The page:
Sanders says he was not shocked by Donald Trump's victory. But he says the election results show it is time for the Democratic Party to undergo a fundamental reassessment.

It's been an emotional week for Americans in the wake of election results. Many have been talking about what it all means and how this country can find common ground and reunite.

Music in Exile is a recording project that collects songs and stories from people displaced by humanitarian crisis. Alex Ebsary, a member of the Music in Exile team, explains that its mandate is straightforward: "What we do is go around, either to refugee camps or to places that we know there will be refugees or internally displaced Iraqis, and try to find musicians," he says. "They can be anyone, from somebody who knows how to sing a few songs to professionals."

Since 1996, sportscaster Joe Buck has been announcing Super Bowls, golf tournaments, bass fishing, motorcycle jumps and, of course, baseball. In fact, he did the play-by-play for seventh game of the World Series this year between the Cleveland Indians and the Chicago Cubs — a game that drew the largest audience in a generation.

Even a well known story depends on where you begin to tell it.

In the summer of 1955, Emmett Till, a 14-year-old African-American boy visiting Mississippi, was lynched by white men who said he'd flirted with a white woman. Till's body was returned home to Chicago where his mother insisted on an open casket. Photos were wired around the globe and the world saw his mutilated body. His murderers would be free within a month.

In late October, Donald Trump released an action plan for what he hopes to accomplish in his first 100 days in office. Below, NPR reporters and editors from the politics team and other coverage areas have annotated Trump's plan. We've added context on several of his proposals, including whether he can really repeal Obamacare and what a hiring freeze on the federal workforce would actually look like.

Influential singer-songwriter Leonard Cohen has died at the age of 82, according to a publicist for his U.S. record label.

Cohen died Monday, but news of his death came out late Thursday. His Facebook page had this announcement:

"It is with profound sorrow we report that legendary poet, songwriter and artist, Leonard Cohen has passed away.
We have lost one of music's most revered and prolific visionaries.

When you're facing a major life change, it helps to talk to someone who's already been through it. All Things Considered is connecting people on either side of a shared experience, and they're letting us eavesdrop on their conversations in our series Been There.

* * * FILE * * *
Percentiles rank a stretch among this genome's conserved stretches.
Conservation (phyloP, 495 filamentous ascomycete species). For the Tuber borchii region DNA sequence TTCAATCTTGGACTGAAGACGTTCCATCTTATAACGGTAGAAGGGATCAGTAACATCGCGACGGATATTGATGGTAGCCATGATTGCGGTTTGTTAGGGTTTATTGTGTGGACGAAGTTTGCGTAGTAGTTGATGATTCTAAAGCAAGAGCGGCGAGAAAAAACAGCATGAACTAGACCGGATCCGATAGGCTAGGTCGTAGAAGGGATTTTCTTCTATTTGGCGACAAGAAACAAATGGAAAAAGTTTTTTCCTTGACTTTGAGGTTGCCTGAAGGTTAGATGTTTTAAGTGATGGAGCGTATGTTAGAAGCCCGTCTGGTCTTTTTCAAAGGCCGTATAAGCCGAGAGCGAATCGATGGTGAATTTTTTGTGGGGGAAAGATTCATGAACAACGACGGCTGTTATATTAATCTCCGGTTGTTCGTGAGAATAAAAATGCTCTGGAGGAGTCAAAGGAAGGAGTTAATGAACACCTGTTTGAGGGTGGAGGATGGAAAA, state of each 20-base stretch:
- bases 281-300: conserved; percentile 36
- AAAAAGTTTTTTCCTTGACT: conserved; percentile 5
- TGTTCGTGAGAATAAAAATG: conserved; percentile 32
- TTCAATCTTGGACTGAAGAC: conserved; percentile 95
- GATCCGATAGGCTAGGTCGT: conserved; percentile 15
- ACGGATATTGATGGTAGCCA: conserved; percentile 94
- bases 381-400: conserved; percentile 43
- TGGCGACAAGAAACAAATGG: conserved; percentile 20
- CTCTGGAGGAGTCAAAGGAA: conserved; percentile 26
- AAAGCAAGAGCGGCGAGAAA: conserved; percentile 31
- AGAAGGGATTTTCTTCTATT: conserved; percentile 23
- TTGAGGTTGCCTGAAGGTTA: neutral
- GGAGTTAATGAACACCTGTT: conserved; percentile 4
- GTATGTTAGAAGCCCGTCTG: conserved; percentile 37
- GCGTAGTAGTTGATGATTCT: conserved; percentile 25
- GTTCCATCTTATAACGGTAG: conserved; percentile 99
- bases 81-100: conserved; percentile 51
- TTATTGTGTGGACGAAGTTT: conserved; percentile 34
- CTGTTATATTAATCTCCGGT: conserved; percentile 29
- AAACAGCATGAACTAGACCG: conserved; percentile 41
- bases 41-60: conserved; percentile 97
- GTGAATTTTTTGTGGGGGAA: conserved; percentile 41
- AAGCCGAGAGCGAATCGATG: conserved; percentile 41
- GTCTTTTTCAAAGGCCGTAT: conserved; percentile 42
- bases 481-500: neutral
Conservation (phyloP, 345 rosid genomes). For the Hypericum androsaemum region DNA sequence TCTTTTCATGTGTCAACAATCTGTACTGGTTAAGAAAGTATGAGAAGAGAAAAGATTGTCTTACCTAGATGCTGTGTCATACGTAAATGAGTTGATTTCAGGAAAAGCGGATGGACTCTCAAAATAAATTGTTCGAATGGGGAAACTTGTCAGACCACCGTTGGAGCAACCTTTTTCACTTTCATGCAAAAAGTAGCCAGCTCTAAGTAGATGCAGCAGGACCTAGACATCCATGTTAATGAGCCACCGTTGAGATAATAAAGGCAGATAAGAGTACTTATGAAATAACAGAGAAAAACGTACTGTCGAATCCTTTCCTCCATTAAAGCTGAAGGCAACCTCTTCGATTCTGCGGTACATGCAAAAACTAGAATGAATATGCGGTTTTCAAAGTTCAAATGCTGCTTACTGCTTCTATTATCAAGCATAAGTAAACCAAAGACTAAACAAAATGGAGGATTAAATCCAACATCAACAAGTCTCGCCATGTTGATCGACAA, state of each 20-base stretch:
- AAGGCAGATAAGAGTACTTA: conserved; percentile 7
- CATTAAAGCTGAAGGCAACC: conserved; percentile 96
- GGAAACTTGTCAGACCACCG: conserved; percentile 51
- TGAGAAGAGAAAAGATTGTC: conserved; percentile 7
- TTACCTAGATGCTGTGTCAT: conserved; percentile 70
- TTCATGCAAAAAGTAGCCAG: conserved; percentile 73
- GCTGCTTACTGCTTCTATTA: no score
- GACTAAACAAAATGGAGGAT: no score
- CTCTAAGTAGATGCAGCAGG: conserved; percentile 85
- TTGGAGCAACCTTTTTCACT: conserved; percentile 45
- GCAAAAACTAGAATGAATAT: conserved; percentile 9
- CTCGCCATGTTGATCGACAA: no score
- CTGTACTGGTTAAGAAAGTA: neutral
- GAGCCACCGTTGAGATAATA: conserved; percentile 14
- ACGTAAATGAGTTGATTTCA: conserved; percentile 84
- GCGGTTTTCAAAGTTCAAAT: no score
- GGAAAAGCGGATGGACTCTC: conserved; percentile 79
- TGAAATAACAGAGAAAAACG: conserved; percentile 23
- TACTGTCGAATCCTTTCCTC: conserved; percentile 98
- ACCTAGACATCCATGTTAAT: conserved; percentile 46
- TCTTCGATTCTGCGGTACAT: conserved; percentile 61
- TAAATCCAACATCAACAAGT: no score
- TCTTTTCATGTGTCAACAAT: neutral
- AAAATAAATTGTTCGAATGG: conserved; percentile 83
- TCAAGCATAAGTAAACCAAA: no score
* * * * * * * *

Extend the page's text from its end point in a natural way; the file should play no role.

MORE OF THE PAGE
Sarah Weeldreyer, 37, is a stay-at-home-mom with two kids, has been married for 11 years, and is going through a divorce.

Of all the things that have come up during this election cycle — from immigration to the size of one candidate's hands — one issue that didn't get much air time was climate change.

Up-and-coming comedian Aparna Nancherla is having a great year, riding high on a TV comedy special, tour and a new album, Just Putting It Out There — all this while wrestling with some pretty tough personal issues, like depression, on stage.

Fleabag is the name of a British comedy that tackles intimacy, feminism and womanhood. Writer Phoebe Waller-Bridge created the show and plays its main character, also named Fleabag.

"She's a young woman living in London," Waller-Bridge tells NPR's Rachel Martin. "The relationship that she treasures most in the world, treasured most in the world, was that with her best friend who she recently lost in a terrible accident."

When a voter heads to the polls, any number of factors may influence how she casts her vote: party affiliation, her impression of the candidates — or even the design of the ballot itself.

The visual layout of a ballot can have a surprising effect on a voter's decision. And anyone who recalls the 2000 presidential election, which drew national attention to some confusing elements of the Florida ballot, can tell you that designers don't always get it right.

So, who are the people designing the ballots? That depends on where you're asking.

In the late 1960s, a lot of popular music was about peace, love, and harmony — but at the same time, an altogether different sound was emanating from a house on State Street in Ann Arbor, Michigan. It came from The Stooges, a proto-punk quartet made up of two brothers, Ron and Scott Asheton, their friend Dave Alexander and, of course, Jim Osterberg, better known as Iggy Pop.

Tippi Hedren played the beautiful blond woman that Alfred Hitchcock liked to put in peril — as in the famous scene in which she opens the door into a dark attic in The Birds, and is pecked by a flock of the title characters.

Hedren survived the attic. But those birds weren't just stuffed props — and the real menace might have been the film's eminent director.

Pages